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Net merchants not cashing in on portal deals

Even though portals attract huge consumer audiences online, multimillion-dollar placement deals do not generate significant revenue for most Net stores, a new study says.

Tech Industry
Deals with some of the largest portals on the Web have left many online merchants disappointed and rethinking their contracts.

Even though portals such as Yahoo, Lycos, MSN.com, the Go Network, and Excite attract some of the largest consumer audiences on the Internet, a new study by market research firm Jupiter Communications found that multimillion-dollar placement deals do not generate significant revenue for most Net merchants.

Placement on portals has not been a total loss--among online merchant executives involved in portal placement deals, 92 percent said portals help drive online sales. However, more than 60 percent said the deals contributed to less than one-third of their sites' overall sales. As a result, a mere 5 percent said they were "highly likely" to renew their contracts.

In recent years, portals have taken steps to diversify their revenue streams beyond banner advertisements by inking multiyear, multimillion-dollar deals with e-commerce merchants. The sites have leveraged their massive audiences to charge companies large sums for "anchor tenancy" or status as an exclusive seller of a given product. The portals also have said such deals offer merchants critical brand awareness--which is highly desirable to relatively new online brands that are competing with brick-and-mortar powerhouses, such as CDnow vs. Tower Records.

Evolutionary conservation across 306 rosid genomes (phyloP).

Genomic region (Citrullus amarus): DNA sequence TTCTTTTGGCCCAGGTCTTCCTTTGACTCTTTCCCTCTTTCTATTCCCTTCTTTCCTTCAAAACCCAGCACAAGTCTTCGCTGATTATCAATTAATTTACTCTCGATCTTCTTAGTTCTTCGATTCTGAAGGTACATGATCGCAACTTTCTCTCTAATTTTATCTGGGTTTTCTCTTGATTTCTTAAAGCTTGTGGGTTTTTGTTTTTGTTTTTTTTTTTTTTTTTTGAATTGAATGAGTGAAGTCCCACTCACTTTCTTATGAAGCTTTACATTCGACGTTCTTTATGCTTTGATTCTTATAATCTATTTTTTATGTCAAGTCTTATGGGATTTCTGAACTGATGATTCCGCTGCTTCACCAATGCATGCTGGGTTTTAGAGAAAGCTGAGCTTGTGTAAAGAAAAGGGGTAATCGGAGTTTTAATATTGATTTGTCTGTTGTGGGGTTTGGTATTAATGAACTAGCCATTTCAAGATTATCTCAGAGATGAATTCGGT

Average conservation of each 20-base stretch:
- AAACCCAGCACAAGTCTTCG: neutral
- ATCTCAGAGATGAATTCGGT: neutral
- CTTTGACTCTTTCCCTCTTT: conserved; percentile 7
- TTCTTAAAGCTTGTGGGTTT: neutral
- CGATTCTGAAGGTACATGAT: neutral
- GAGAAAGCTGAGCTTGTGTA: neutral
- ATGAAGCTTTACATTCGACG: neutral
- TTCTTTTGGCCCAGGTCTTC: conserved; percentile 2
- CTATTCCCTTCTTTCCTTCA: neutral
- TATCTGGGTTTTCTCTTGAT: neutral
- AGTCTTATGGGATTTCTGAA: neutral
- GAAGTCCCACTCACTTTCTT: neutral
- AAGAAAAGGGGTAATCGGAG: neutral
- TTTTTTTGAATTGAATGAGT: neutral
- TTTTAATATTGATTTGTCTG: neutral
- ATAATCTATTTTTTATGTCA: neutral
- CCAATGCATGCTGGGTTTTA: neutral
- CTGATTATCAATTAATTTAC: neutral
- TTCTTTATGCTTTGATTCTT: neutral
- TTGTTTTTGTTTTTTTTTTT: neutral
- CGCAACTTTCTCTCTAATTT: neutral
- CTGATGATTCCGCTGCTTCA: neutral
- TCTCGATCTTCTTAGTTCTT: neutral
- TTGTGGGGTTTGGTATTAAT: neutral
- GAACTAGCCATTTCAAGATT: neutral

However, as the study today showed, the promises of turning eyeballs into dollars may be more far-fetched than many expected.

Though the study maintains portal distribution deals are still important for sales and branding, it emphasized that these deals are not the Holy Grail for online retailers.

"The overall theme is that portals may have been positioned as the absolute slam dunk for commerce sites, and that's certainly not the case," said Jupiter analyst Mark Johnson.

Johnson added that many online retailers have found their sales being driven by other means, such as offline media promotion, the use of affiliate programs, and distribution through vertical market sites.

"Commerce players need to realize that they need to have diversified strategies," he said. "The majority are expecting revenue to be driven [on portals], and revenue is being driven, but it's only 30 percent of total site revenue," Johnson said.

Other analysts agree with Jupiter's results. Kate Delhagen, an analyst at Forrester Research, said that while portals offer an important traffic boost, a merchant needs a more targeted way to develop relationships with users.

"Driving traffic to a Web site is a fairly easy task, but converting lookers into buyers is much more difficult," she said.

She added that many merchants have found more effective techniques to tap shoppers besides the portal placement deal. For example, a cheaper alternative is through email, because it serves as a direct, targeted way to offer products to Netizens.

But the relatively lackluster performance from portals will not mean an end to the high-profile deals, according to Delhagen. Instead, online marketers will spend their money on a number of techniques, and not depend as much on portals. Still, the heyday of easy money for portals may be over.

"It means they're going have to work harder for their money," Delhagen said.

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